Source: Comm-Link - Galctic Guide: Odin
First discovered in 2532, Odin (marked on the initial transit logs as “Odom”) was one of the first star systems reached during mankind’s initial extrasolar expansion. A scant fifty millennia ago, a brief flicker in geological time, the system was home to multiple vibrant ecosystems similar to Earth or Terra. That all changed abruptly when Odin’s star collapsed into a white dwarf. The immediate trauma completely enveloped the system’s first planet and quickly boiled off the biospheres of the others, killing all native life. When Earth’s first explorers jumped to Odin, they found a system of icy rock worlds with uniformly foreboding exteriors.
The immediate thought was that the system could become a mining hub, but its lack of jump transit points and some unique stellar features quickly made it clear that such operations were infeasible. Thus, lacking a strategic position or a terraformable world, Odin was relegated to the saddest fate for a star system: weapons testing area. By the early 27th century, the demonic crags of Odin’s core worlds were quickly being flattened by experimental weaponry intended for sale to the UEE military.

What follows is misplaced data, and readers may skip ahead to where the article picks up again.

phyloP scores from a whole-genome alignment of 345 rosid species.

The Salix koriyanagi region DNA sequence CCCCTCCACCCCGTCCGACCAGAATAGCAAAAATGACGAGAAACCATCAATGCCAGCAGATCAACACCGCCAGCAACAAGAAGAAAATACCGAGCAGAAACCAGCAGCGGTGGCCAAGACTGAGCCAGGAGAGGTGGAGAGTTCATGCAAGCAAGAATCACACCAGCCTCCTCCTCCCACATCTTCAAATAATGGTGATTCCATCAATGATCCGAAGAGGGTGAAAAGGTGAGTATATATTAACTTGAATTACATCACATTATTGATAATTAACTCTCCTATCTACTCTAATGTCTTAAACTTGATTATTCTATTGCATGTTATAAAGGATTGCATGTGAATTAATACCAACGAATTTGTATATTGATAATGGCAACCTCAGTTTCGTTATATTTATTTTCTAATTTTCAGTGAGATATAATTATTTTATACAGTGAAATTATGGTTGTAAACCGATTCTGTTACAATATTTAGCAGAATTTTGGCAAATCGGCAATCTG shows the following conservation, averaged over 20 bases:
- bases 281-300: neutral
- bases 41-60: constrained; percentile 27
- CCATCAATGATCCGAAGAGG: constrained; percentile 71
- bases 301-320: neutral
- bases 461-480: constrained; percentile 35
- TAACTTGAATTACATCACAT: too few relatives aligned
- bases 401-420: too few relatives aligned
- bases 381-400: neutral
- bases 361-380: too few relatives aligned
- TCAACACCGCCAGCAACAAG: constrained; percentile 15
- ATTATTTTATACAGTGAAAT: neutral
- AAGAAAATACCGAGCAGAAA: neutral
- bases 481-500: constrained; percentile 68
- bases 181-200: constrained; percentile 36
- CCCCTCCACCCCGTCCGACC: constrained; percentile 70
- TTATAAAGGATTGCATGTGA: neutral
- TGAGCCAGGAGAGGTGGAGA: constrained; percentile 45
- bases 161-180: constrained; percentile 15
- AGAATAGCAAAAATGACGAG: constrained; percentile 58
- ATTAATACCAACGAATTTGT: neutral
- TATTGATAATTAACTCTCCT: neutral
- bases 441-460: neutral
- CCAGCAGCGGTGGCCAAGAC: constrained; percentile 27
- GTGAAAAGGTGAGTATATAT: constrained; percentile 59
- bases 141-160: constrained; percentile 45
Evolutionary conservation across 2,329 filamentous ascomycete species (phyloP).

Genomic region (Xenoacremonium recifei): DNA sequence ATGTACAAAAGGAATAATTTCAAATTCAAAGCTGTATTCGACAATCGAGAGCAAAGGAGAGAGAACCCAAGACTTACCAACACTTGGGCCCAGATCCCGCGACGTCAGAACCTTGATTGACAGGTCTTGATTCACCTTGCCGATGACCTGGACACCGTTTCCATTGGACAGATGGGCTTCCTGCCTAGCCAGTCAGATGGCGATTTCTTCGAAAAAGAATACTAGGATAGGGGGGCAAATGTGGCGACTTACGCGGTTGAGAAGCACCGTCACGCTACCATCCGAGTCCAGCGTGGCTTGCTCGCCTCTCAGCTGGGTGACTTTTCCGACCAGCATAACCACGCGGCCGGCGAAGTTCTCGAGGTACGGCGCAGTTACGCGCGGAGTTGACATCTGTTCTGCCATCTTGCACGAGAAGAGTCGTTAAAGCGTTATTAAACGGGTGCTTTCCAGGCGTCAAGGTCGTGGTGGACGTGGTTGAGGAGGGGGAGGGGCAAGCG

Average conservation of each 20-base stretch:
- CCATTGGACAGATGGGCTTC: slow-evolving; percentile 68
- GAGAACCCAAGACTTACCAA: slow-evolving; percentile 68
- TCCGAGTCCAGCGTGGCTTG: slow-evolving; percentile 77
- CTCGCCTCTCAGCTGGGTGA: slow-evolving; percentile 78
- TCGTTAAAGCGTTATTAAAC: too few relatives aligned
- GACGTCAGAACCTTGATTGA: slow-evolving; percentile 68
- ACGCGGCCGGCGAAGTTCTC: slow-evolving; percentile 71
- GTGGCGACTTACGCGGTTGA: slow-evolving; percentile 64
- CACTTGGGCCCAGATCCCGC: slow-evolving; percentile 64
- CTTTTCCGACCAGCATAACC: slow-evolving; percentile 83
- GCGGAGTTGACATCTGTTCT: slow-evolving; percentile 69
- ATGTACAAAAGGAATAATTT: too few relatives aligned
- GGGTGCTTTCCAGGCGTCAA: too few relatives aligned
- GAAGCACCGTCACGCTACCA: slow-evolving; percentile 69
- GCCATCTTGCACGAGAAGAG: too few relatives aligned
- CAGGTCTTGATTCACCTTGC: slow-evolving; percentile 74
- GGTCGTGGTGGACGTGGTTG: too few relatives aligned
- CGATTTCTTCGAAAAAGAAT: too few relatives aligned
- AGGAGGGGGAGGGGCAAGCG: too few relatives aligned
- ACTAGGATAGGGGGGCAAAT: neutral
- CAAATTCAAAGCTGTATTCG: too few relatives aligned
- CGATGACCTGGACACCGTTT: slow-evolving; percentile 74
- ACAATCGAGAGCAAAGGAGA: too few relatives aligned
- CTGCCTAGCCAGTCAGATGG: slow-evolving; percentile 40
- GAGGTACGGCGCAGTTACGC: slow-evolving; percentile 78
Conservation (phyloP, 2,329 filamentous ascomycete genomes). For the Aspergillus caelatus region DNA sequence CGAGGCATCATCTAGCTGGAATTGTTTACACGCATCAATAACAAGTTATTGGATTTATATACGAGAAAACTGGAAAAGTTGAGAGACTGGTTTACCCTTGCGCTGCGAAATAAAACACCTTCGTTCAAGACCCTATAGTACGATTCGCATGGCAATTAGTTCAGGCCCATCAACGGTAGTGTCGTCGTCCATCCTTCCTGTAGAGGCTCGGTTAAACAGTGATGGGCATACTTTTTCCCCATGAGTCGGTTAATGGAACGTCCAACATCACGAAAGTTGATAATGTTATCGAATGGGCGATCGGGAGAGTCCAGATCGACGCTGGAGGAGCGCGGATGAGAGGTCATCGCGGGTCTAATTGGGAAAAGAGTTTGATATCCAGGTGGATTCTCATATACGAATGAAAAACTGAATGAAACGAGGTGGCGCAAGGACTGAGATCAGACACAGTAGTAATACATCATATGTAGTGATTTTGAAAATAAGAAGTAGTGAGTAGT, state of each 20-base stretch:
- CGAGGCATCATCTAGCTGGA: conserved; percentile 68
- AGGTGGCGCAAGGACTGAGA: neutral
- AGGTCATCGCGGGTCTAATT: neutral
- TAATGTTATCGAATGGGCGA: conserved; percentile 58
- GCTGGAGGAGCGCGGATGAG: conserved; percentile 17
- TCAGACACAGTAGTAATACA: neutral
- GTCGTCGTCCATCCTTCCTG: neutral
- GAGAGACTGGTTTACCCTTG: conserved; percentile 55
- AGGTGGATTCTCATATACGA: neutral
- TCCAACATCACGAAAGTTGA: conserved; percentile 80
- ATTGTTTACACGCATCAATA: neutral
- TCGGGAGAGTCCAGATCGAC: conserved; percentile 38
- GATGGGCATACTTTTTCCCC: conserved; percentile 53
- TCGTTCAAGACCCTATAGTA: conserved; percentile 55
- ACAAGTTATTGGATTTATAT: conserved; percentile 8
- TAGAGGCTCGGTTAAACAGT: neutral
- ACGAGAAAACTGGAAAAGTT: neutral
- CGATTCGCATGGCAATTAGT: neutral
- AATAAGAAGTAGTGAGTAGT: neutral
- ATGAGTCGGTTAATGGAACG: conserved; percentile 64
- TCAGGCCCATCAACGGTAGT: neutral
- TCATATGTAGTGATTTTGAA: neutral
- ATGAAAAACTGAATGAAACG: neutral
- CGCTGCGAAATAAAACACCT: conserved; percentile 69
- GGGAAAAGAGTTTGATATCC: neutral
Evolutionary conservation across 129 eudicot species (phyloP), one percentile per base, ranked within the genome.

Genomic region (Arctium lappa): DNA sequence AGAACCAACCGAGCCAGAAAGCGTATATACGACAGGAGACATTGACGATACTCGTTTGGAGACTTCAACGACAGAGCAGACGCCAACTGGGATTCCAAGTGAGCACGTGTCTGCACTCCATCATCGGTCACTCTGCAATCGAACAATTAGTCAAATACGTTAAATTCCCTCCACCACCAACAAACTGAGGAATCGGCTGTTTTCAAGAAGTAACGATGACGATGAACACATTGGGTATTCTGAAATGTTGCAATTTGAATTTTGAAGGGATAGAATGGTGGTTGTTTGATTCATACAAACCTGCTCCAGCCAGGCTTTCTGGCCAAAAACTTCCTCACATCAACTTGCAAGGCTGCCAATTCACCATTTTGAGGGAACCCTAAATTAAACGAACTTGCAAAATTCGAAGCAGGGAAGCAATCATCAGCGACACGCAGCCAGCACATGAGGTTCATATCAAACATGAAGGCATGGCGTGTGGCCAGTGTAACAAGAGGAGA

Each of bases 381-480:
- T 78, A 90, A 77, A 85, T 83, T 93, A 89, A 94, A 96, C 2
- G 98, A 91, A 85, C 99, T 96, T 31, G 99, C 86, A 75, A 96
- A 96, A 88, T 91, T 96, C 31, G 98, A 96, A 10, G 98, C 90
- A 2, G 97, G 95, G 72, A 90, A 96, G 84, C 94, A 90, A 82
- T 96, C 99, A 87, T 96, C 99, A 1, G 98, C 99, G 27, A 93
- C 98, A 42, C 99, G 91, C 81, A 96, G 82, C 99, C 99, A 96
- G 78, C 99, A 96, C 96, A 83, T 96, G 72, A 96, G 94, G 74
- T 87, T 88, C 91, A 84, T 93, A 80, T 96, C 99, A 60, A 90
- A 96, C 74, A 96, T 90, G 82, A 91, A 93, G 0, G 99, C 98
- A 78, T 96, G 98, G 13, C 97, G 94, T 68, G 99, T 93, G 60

Odin most recently became a cause celebre of the scientific community when a group of noted geobiologists came forward to point out that the government was allowing companies like Behring to wipe clean an otherwise well preserved fossil record that could tell the story of the life that came to evolve in the Odin system. While a grassroots “SAVE THE FOSSILS” movement initially gained some traction in popular culture, interest soon faded.
The Belt (Odin I)
The Odin I Asteroid Field, commonly called the Belt, is possibly the most interesting area of the system. The remnants of the system’s pre-catastrophe first planet, the Belt is a seemingly unending field of minerals. Ore located in the Belt runs the gamut from basic slough to valuable heavy metals, with extremely valuable (and distinctive) caches of gemstones being discovered more often than one would expect. The UEE formally bans mining in the Odin system, but garrisons no forces there and generally takes a blind eye to the practice. There are, however, bigger dangers to mining operations seeking to skirt the law and take advantage of the former world’s riches. The first is an electromagnetic phenomenon called arch charges.